Text and photos by SCOTT FYBUSH
If you’re the parent of a child of a certain age, “Danville” is the hometown of the cartoon characters Phineas and Ferb, and the home base (at the center of the “Tri-State Area”) for their very creative adventures. (And yes, your editor is the parent of two children of that certain age…)
There are also more than a few real-life Danvilles out there, including broadcast communities of license in states as far-flung as Vermont, Virginia, Indiana, Pennsylvania, Kentucky and Arkansas. But the Danville that has our attention in this week’s column is the one at the eastern edge of Illinois, 120 miles due south of Chicago. We pulled into town late on a summer Friday night in August 2011, on the heels of the Bloomington/Evansville trip we’ve been documenting in recent weeks on this page. And while we expected to just get a quick cruise past the Danville tower sites the next morning, we ended up taking rather a deeper dive into Danville’s remarkable broadcast history.
Today, that unassuming building above is the 1500 N. Washington Avenue home of Neuhoff Broadcasting’s trio of Danville stations, WDAN (1490 Danville), WDNL (102.1 Danville) and WRHK (94.9 Danville). But behind its relatively recent stone facade lies a little piece of early UHF television history, not to mention a lot of local radio along the way.
WDAN is by far the oldest radio station in this part of the world, having signed on at 1500 on the dial back in 1938 from studios in the basement of the Wolford Hotel in downtown Danville and a self-supporting tower next to a tiny transmitter building out here on Washington Avenue at what must then have been the very edge of town.
A decade or so later, WDAN moved its studios up to an expanded building next to the tower here on North Washington – and just a few years after that, the station’s owner, the Danville Commercial-News (owned then by Northwest Publishing, an arm of the larger Gannett company), received one of the first UHF construction permits to put WDAN-TV 24 on the air from this site.
WDAN-TV signed on December 19, 1953 as an ABC affiliate, operating from a new TV studio attached to the back of the radio studios and using a new guyed tower that replaced WDAN’s original 328-foot self-supporting AM tower.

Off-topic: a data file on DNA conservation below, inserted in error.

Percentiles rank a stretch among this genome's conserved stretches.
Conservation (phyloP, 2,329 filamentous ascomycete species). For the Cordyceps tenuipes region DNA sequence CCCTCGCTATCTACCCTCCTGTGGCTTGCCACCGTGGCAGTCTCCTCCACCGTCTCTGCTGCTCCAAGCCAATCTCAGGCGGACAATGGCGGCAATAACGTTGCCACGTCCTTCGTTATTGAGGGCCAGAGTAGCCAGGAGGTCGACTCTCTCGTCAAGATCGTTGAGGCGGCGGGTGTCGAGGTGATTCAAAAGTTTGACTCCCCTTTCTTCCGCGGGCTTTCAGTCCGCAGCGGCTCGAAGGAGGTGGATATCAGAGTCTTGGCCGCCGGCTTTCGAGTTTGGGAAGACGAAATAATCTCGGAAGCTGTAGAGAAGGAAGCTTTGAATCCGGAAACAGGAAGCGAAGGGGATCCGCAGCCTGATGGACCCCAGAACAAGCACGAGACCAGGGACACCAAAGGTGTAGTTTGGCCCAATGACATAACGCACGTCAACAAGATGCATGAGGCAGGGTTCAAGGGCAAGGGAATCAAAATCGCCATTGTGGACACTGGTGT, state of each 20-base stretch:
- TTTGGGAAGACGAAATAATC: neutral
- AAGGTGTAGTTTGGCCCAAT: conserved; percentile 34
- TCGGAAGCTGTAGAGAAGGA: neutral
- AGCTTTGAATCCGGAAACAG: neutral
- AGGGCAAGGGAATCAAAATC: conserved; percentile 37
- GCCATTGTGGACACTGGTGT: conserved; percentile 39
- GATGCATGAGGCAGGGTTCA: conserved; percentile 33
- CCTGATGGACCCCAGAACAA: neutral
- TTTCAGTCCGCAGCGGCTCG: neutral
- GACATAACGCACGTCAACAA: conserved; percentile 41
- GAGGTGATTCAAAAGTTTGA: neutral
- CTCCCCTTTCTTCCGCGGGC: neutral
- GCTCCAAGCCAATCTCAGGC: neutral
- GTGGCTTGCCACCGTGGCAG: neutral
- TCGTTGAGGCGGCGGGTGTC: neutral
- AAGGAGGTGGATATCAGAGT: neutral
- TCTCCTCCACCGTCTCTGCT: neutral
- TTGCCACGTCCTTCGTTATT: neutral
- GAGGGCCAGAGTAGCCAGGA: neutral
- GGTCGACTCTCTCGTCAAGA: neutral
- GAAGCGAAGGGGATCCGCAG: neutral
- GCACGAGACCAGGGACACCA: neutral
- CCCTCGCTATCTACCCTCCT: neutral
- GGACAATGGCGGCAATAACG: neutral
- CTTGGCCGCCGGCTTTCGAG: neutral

With a small staff that briefly included a young Gene Hackman (did you know he was from Danville?), WDAN-TV struggled through the 1950s against VHF competition from surrounding markets, including the region’s powerhouse, WCIA (Channel 3) just 35 miles to the west in Champaign. Early hopes that it might make its own move to VHF were dashed when channel 10 was instead assigned to Terre Haute, Indiana, 50 miles to the south. In 1960, Gannett sold WDAN-TV to Plains Television, which owned lower-power WCHU (Channel 33) in Champaign, the nominal NBC affiliate for the region and itself a semi-satellite of WICS (Channel 20) in Springfield, some 120 miles to the west.
With the sale of the TV station, Gannett moved WDAN radio’s studio downtown to the Commercial News building, leaving the renamed WICD-TV alone on North Washington for seven years.
In 1967, following some false starts including the collapse of a new tower, Plains combined the former WCHU and WICD-TV into a new Champaign-licensed WICD-TV, operating on channel 15 from a high-powered transmitter midway between Champaign and Danville. The era of TV on North Washington was over, and WDAN radio returned to its original home in the early 1970s when Gannett sold the station to a group of local owners. By then, WDAN had added automated WDAN-FM at 102.1, which in turn became WMBJ and then WDNL when the stations were sold again in 1977. After a stint with Majac Broadcasting (which also owned in Binghamton and several other NERW-land markets), WDAN and WDNL ended up with Illinois-based Neuhoff Broadcasting in 1991. A few years later, Neuhoff bought the new in-town competition, WWDZ (94.9), moving it to North Washington as WRHK, “K-Rock.”
And that brings us to our visit in 2011, when we pulled up to the residential neighborhood around the stations on a Saturday morning just in time to see a station staffer driving in to get some gear ready for a remote. Conversation ensued, and that led to a quick tour of this most historic little building, where “K-Rock” makes its home in the showcase studio behind the big window in front, with another window in turn looking into WDAN’s talk studio.
There was an actual local talk show happening on WDAN that morning, while WRHK and WDNL (hot AC “D-102”) were running automated. And back there behind the WDNL studio, that big wood-paneled room shown near the top of the page? That’s the very room that was added on in 1953 to be the studio of WDAN-TV, long, long ago. (I somehow missed seeing the actual WDAN and WDNL transmitters, which I think are behind the racks in that back room.)